Musings on the Magi (and Jesus in the Mess)

Dec 23 2012

This is a Jesusy post. For those of you who don’t identify with Christianity and who’ve been reading here for a long time anyway, can I just say? Thank you for sticking around. Thank you for trusting me to be kind. Thank you for being my friend and believing the best of me. That’s not an easy thing to do when the news is often full of Christians who say cruel things, and I just want you to know how much I appreciate you.

I didn’t write this as a blog post. I wrote this for my church, at their invitation to share this Sunday-before-Christmas some reflections about the Magi. The Wise Men. The Three Kings who may not have been three in number and almost certainly weren’t kings. So I want to say thank you to my church family, too. Thank you for allowing me to speak the Truth as honestly as I can. Thank you for accepting me even though the path I travel to Jesus is sometimes weird and wonky and off-kilter. And, most especially, thank you for actively believing that the Light of God exists in all people. You guys are weirdos — honest, open, thoughtful, wise weirdos — which is why I love you very much.

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Musings on the Magi (and Jesus in the Mess)

Advent is the one time of year I’m relieved of my spiritual doubt. Or maybe doubt isn’t the best word to describe my constant questions the rest of the year. My ongoing analysis of faith. My perpetual testing and trying and weighing and measuring.

But Advent arrives just when my soul is at its weariest, and I suppose it’s not strange at all to find rest in this season. To find myself deep inside the winter’s darkness and to perform that most human and Godly act which is to believe against all outward evidence that the Light is coming.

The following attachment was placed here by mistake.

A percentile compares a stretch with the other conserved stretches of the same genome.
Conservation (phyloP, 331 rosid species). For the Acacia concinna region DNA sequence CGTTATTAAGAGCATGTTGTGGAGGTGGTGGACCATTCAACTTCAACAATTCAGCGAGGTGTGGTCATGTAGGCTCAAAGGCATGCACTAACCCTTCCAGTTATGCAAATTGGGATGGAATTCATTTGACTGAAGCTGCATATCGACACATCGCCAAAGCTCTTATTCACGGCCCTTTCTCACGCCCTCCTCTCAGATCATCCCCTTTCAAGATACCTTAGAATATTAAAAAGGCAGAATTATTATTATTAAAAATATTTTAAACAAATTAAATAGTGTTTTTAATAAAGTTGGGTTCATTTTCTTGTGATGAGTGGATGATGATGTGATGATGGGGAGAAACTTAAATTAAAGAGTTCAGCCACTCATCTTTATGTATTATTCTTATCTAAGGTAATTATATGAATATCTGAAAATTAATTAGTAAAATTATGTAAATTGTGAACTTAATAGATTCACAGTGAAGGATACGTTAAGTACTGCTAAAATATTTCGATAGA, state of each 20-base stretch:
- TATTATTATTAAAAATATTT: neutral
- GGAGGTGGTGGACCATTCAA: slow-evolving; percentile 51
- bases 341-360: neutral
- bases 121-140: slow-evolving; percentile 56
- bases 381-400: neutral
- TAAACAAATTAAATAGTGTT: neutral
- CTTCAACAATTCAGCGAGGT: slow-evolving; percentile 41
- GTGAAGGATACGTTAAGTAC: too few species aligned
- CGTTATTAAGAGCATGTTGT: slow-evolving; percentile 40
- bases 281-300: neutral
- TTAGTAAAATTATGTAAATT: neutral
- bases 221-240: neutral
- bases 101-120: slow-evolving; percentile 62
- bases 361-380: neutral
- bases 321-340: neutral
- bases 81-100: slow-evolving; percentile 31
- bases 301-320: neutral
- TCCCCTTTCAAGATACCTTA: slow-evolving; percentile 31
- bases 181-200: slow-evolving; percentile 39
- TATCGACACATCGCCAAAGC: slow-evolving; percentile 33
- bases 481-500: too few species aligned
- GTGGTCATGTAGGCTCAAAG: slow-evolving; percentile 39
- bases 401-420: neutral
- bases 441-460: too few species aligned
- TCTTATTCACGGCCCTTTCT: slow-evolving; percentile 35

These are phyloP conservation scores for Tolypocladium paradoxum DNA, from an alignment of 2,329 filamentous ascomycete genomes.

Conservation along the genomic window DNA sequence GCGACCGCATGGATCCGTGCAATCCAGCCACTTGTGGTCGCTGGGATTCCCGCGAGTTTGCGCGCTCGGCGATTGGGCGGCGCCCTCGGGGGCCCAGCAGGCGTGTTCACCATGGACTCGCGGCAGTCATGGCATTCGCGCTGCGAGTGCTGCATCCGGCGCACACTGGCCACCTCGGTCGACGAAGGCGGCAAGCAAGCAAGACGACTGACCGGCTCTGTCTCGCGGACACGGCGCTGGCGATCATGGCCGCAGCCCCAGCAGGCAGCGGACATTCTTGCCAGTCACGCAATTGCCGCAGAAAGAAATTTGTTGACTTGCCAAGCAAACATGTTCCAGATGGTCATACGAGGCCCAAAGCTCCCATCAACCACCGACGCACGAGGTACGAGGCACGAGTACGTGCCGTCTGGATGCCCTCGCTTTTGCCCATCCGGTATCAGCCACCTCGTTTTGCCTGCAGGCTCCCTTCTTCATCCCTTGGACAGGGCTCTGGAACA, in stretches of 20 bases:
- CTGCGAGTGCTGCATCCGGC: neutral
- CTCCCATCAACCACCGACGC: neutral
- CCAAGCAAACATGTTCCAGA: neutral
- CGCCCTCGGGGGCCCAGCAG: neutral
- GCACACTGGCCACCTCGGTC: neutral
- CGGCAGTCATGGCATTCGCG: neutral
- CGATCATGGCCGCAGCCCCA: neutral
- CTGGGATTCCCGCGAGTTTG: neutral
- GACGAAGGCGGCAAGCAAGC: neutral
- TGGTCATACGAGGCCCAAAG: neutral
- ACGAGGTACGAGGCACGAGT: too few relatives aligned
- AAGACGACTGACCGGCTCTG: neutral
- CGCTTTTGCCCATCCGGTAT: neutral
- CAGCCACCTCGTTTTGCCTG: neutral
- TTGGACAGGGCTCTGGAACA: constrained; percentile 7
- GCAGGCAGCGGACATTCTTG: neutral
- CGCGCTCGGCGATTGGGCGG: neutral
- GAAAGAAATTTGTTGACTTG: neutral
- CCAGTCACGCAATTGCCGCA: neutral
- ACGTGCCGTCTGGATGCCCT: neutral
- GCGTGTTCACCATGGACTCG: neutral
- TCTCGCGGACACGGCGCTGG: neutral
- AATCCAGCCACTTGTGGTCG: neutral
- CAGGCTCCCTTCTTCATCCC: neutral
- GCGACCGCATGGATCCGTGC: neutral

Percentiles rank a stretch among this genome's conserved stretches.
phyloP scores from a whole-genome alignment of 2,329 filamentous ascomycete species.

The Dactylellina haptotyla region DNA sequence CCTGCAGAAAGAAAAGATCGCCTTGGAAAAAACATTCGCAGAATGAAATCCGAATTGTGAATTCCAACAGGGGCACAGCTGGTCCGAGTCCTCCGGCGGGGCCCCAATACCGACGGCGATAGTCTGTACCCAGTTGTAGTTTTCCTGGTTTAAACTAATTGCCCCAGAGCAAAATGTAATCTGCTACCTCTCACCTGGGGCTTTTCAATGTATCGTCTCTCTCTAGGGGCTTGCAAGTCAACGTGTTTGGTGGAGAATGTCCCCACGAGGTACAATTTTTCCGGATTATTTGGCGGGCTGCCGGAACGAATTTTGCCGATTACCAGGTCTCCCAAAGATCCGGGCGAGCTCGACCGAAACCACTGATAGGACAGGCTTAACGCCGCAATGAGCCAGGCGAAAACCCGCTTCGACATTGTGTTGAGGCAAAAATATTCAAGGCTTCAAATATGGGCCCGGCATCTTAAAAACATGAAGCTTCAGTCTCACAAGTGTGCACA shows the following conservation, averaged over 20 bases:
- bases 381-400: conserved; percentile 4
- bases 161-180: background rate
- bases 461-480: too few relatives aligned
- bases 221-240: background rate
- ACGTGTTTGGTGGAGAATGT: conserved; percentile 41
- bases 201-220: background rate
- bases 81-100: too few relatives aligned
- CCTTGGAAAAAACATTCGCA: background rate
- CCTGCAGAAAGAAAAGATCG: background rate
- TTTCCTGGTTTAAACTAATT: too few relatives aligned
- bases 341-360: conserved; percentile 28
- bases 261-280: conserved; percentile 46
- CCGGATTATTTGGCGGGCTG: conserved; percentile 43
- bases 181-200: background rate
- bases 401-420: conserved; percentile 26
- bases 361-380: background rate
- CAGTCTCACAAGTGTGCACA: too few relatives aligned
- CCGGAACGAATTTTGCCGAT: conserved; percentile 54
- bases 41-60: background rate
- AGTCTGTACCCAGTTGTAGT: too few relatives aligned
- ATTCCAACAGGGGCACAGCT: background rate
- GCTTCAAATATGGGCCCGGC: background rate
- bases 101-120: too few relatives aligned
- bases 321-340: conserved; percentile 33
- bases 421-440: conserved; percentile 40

The story of the Magi is an odd one to appear at the beginning of the Gospels. We land in Chapter 2 of Matthew – chapter 2 of the entire New Testament – and in wander the pagans. Right at the start. Like they belong there. Matthew says they came from “the east.” Scholars have speculated they came from Persia, Arabia, possibly India, and although the word “Magi” refers to a Persian religious caste, when this gospel was written the term was loosely used for astrologers, seers, or fortunetellers.

If we look at the players in the Nativity story, the people who knew what was happening, most learned by angelic proclamation what was going on. Mary, Joseph, Zechariah and the shepherds – they got angels. And specific information. And do not be afraids. Elizabeth knew without an angel appearing; we don’t know how. And the Magi knew. The only explanation, the one they gave as they wandered around Jerusalem chatting people up is this: “Where is the one who has been born king of the Jews? We saw his star when it rose and have come to worship him.”

We saw his star, they said.

That’s it.

We saw his star. And they recognized the Light for what it was.

They put together an expedition to find the king of the Jews. But the how of it all? How they knew the star was his? That part’s not answered. We don’t know. We just know they showed up as soon as they could after the King did. That, whatever they saw in the stars, it was too good to miss. So good, in fact, that when the star led them to a humble house and into the presence of a carpenter’s small son, they fell down and worshiped.